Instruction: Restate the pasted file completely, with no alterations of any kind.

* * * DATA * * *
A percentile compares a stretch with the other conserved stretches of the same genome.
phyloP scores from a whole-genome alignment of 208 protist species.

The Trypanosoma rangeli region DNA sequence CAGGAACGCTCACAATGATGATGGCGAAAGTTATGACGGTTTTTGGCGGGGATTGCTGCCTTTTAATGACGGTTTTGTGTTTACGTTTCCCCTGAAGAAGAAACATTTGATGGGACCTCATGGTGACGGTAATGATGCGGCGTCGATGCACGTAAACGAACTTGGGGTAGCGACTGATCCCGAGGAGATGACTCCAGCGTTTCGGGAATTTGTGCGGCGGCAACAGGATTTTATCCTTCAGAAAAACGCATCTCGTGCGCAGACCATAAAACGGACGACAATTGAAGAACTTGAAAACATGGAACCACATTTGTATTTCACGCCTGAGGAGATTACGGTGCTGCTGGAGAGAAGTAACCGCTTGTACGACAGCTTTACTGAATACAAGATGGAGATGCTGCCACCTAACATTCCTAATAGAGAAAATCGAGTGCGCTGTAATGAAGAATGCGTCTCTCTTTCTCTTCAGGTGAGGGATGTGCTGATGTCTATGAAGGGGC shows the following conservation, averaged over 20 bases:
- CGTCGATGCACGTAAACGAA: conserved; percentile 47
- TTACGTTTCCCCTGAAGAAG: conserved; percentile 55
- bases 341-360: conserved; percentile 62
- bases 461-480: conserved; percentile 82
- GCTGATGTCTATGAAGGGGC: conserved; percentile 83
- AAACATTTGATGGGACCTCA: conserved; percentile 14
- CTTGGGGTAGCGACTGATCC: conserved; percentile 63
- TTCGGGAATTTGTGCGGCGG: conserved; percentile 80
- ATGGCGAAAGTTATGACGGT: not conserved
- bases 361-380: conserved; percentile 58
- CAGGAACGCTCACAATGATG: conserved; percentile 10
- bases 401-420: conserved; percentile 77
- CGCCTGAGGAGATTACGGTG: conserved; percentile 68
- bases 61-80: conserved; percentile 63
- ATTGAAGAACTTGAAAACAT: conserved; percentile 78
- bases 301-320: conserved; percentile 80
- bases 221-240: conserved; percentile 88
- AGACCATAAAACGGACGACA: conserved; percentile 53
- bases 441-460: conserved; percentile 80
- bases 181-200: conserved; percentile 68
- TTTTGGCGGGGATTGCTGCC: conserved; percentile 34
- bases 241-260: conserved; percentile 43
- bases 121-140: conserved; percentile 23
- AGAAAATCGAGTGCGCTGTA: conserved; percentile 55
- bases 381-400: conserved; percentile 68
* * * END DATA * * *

A percentile compares a stretch with the other conserved stretches of the same genome.
phyloP scores from a whole-genome alignment of 208 protist species.

The Trypanosoma rangeli region DNA sequence CAGGAACGCTCACAATGATGATGGCGAAAGTTATGACGGTTTTTGGCGGGGATTGCTGCCTTTTAATGACGGTTTTGTGTTTACGTTTCCCCTGAAGAAGAAACATTTGATGGGACCTCATGGTGACGGTAATGATGCGGCGTCGATGCACGTAAACGAACTTGGGGTAGCGACTGATCCCGAGGAGATGACTCCAGCGTTTCGGGAATTTGTGCGGCGGCAACAGGATTTTATCCTTCAGAAAAACGCATCTCGTGCGCAGACCATAAAACGGACGACAATTGAAGAACTTGAAAACATGGAACCACATTTGTATTTCACGCCTGAGGAGATTACGGTGCTGCTGGAGAGAAGTAACCGCTTGTACGACAGCTTTACTGAATACAAGATGGAGATGCTGCCACCTAACATTCCTAATAGAGAAAATCGAGTGCGCTGTAATGAAGAATGCGTCTCTCTTTCTCTTCAGGTGAGGGATGTGCTGATGTCTATGAAGGGGC shows the following conservation, averaged over 20 bases:
- CGTCGATGCACGTAAACGAA: conserved; percentile 47
- TTACGTTTCCCCTGAAGAAG: conserved; percentile 55
- bases 341-360: conserved; percentile 62
- bases 461-480: conserved; percentile 82
- GCTGATGTCTATGAAGGGGC: conserved; percentile 83
- AAACATTTGATGGGACCTCA: conserved; percentile 14
- CTTGGGGTAGCGACTGATCC: conserved; percentile 63
- TTCGGGAATTTGTGCGGCGG: conserved; percentile 80
- ATGGCGAAAGTTATGACGGT: not conserved
- bases 361-380: conserved; percentile 58
- CAGGAACGCTCACAATGATG: conserved; percentile 10
- bases 401-420: conserved; percentile 77
- CGCCTGAGGAGATTACGGTG: conserved; percentile 68
- bases 61-80: conserved; percentile 63
- ATTGAAGAACTTGAAAACAT: conserved; percentile 78
- bases 301-320: conserved; percentile 80
- bases 221-240: conserved; percentile 88
- AGACCATAAAACGGACGACA: conserved; percentile 53
- bases 441-460: conserved; percentile 80
- bases 181-200: conserved; percentile 68
- TTTTGGCGGGGATTGCTGCC: conserved; percentile 34
- bases 241-260: conserved; percentile 43
- bases 121-140: conserved; percentile 23
- AGAAAATCGAGTGCGCTGTA: conserved; percentile 55
- bases 381-400: conserved; percentile 68